I was invited by a much senior batch from my BSchool to attend a welcome party for a gentleman who had just moved into town. I am quite fond of a few from the group and meeting more is always fun. Learning and networking being the add-ons. The invitation call informed me there are pet lovers in the group you will be introduced to, so it will be a good conversation. I’m a sucker for pet talk and despite the impromptu invitation I reached to make nice. What wasn’t shared was that it was a match making attempt as well.
Before I could settle down, the gentleman in question had declared that he was single and for emotional needs he wanted to get himself a dog. However, given that he travels for more than twenty days of the month and more in peak season for his business, he would want to know a good breed and how PawPurrfect could help him with dog sitting and dog boarding as needed. He thought launching into courtship via talking about being emotional and needing a pet was a smart move.
To my mind, there was no simpler answer than to tell him, don’t get a dog. It is not a toy. You can’t have him around for a few days as convenient and then pass him around boarders and sitters for most of the month. He thought that I was being inconsiderate of his need for affection and that he could definitely buy a pedigree dog and give him good care. He would not consider an older dog off the street who needed a home. He wanted the full experience of a puppy whose care would however be largely taken care of by organizations such as ours.
A grown man wanted a pet as a toy to satisfy his needs without considering those of the other person, in this case a puppy. Given the ease with which he saw using a pet as a means to a narrow end, it was pretty much the end of us getting to know each other. I was a good girl though and was very polite. Discretion is the better part of valour.
My team is empowered to say no to business. It is always pets before people. We get a lot of calls from folk looking to buy or adopt and we guide them, though we don’t sell pets or actively help in adoptions as a matter of business. I know that my team would have advised the same thing as me. A dog or cat is not a stuffed toy. They are family members who need your active time and significant amounts of it.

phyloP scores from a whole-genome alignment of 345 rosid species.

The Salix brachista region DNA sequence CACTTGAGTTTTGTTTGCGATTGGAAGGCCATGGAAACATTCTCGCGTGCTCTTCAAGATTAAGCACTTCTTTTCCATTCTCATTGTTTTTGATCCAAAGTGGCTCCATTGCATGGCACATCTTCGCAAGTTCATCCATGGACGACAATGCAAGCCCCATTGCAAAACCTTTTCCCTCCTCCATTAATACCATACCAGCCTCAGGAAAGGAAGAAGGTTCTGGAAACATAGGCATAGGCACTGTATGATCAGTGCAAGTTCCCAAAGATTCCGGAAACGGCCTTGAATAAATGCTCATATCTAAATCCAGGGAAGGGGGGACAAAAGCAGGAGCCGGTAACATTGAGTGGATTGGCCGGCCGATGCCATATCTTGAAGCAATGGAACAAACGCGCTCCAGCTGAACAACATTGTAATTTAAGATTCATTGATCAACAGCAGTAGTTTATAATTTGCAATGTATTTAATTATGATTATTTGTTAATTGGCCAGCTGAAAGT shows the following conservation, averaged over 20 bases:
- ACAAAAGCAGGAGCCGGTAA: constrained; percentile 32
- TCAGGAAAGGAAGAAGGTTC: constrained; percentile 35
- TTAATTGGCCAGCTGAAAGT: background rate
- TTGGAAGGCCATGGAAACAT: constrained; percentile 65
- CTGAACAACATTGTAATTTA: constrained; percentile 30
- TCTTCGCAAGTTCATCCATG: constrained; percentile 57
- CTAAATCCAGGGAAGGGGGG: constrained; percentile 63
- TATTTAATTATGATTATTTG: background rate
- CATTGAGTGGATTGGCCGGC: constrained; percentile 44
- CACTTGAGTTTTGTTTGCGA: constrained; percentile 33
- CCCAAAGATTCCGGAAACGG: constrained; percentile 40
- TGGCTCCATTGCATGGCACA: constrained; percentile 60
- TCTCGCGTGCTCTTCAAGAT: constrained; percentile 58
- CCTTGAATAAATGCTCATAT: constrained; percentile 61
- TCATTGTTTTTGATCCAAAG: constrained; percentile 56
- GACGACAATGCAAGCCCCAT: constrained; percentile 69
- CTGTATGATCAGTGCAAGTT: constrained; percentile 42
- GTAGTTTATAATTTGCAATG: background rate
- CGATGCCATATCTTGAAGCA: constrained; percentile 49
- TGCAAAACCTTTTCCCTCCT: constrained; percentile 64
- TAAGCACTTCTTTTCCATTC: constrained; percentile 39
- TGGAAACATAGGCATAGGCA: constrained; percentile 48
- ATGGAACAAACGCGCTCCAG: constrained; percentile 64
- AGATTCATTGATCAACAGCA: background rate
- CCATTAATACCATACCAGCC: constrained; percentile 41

A pet needs to feel that it is part of the family in day-to-day activities. It needs to be engaged, spoken to, petted, played with actively and allowed into most parts of the home. It is best to imagine it like a child which is about two years old, though a bit more responsible and has learnt some discipline. Its preference and conveniences need to be considered when the family plans any outings and trips. Shyness with strangers and separation anxiety can be debilitating for a pet. Considerations need to be made for time alone in the house or left with outside care providers.
The repercussions of neglecting a pet is attention seeking behaviour, destructiveness, depression or ill health. It is the same as any child in a similar situation. The pet might also never feel as part of the family and hence all the affection which is sought as if on tap will never be forthcoming, making the effort of getting a pet futile.
This is true even for cats. Evolution might not have given them as expressive features and manners as those of dogs however they feel as deeply as a dog. It’s best to imagine the quieter ones like a shy child. They have a lot of love to give but not enough ways to express them.
The bottom line is that if the time commitment can’t be made, it’s best to not get a pet.